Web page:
Guest Columnist Putting the Catholic back in Catholic Schools

Classroom in a Catholic school. Classroom in a Catholic school./ Wuttichai jantarak/Shutterstock

This week is Celebrate Catholic Schools Week across America. Catholic schools enrolled more than 5 million students in the mid-1960s but today just 1.6 million. Many things have contributed to this decline including family economic stress, rising college costs, and other factors. And, of course, massive secularization.

In order to thrive once again, Catholic schools must strive, in partnership with parents, for excellence in the formation of the whole person. Because the core purpose of Catholic schools is to teach our faith, imitating public schools will not lead to thriving Catholic schools. And, after all, why should parents pay tuition to a Catholic school if it is indistinguishable from their public school?

The stakes are really high. Now, more than ever, this world needs children who embrace the truths of our Church, who understand that God created us male and female, who believe in the sanctity of life, who see the human dignity of each of God’s children, and who believe in objective truth.

There will be challenges, of course, when we stick to our mission of teaching the Catholic faith.

In 5th grade, children generally believe what their parents teach them about religion. But by 6th and 7th grade, they have questions, as they should. And the Catholic Church which has survived two millennia is well-prepared to answer them.

But it is crucial that the persons to whom students pose their questions are properly catechized and serious about their faith. What if we didn’t ensure there was a knowledgeable and believing Catholic at the front of the room? Or what about a principal whose faith is at best lukewarm? What if a science teacher is contradicting the theology teacher? What if a faculty member is more interested in politics than Church teaching? Children will immediately see the contradictions and the hypocrisy.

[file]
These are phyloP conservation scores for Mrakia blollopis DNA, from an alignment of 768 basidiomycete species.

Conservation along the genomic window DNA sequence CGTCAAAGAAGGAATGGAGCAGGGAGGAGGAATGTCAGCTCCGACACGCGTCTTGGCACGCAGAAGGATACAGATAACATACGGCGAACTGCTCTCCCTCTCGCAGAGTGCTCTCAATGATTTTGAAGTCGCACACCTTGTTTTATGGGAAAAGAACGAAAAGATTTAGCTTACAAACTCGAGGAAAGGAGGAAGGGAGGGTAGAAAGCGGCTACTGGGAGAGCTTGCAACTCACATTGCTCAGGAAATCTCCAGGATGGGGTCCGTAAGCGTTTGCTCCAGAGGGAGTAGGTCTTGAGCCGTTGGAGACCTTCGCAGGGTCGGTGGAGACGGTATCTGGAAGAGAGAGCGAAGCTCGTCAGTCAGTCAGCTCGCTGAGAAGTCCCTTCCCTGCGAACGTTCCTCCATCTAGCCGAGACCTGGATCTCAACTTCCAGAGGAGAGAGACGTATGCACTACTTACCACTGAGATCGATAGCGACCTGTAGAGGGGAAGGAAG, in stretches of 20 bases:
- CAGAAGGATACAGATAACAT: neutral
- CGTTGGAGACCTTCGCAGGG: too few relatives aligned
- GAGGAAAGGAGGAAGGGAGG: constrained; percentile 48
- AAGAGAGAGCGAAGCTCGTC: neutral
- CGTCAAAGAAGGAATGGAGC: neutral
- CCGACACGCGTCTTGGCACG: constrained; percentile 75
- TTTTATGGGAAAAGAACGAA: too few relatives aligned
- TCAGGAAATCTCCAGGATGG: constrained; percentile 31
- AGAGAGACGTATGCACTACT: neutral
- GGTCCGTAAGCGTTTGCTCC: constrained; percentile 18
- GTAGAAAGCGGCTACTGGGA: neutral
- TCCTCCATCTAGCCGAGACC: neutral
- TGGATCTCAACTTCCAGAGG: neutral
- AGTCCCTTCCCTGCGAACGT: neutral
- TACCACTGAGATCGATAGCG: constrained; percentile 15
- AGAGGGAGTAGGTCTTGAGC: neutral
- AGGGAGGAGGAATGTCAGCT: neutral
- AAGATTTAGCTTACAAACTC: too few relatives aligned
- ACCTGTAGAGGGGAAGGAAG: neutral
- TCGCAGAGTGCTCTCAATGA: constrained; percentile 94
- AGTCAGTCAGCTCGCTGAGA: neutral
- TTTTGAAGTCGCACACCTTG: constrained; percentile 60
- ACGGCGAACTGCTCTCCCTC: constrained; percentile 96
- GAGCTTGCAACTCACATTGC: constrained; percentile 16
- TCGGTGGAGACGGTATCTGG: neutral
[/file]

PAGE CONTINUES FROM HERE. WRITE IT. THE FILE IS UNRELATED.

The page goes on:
It’s our obligation to make sure that we create a faithful environment in which a parent can be assured that their child’s Catholic faith will be retained – if not deepened – and definitely not destroyed.

In short, we must put the Catholic back in Catholic schools.

Here are six practical ways to do so.

First, the leader of a Catholic school must not only be Catholic but also be a true witness to the faith; someone who is a role model for children and an evangelist for our faith.

Second, the school’s academic program needs to reflect the full contribution of the Catholic intellectual tradition. One cannot conceive of Western Civilization without the existence of the Catholic Church. The Church has made significant contributions as diverse as art, architecture, music, literature, philosophy and science. A Catholic school in which the only Catholic aspect of the curriculum is the daily religion class is treating Catholicism as a mere footnote. This approach fails to do justice to Catholicism’s contribution to culture and to the history of the world, and effectively turns over the rest of the day to secularism.

Third, the faculty of the school needs to be comprised of accomplished individuals who represent the faith in their words…but also in the lives they lead.

Fourth, political correctness – which first took hold in our colleges and universities – is now infiltrating secondary schools. This trend has been openly embraced in public schools across America. In contrast, a truly Catholic school must embrace truth not relativism; must see individuals as the creation of God and not merely members of identity groups; and must uphold the human dignity of all lives from conception to natural death – regardless of the values of popular culture.

Fifth, a Catholic school needs to ensure that children are given the opportunity to build positive relationships with seminarians, priests, and religious brothers and sisters. These relationships are a central part of instilling our faith in children…and for the salvation of their souls.

Lastly, the children in our schools need to see vividly that Catholicism is at its core a joyful and optimistic faith. Through the sacrament of reconciliation, for example, no matter what mistakes we make or how many times we stumble on our path, we have a second chance.

Our culture is under attack and our values are eroded. Our faith is often mocked. We must restore our Catholic schools in order to be a force for good amid a broader cultural decline. If so, we will plant the seeds for a brighter, more faithful future for the Church and for America.

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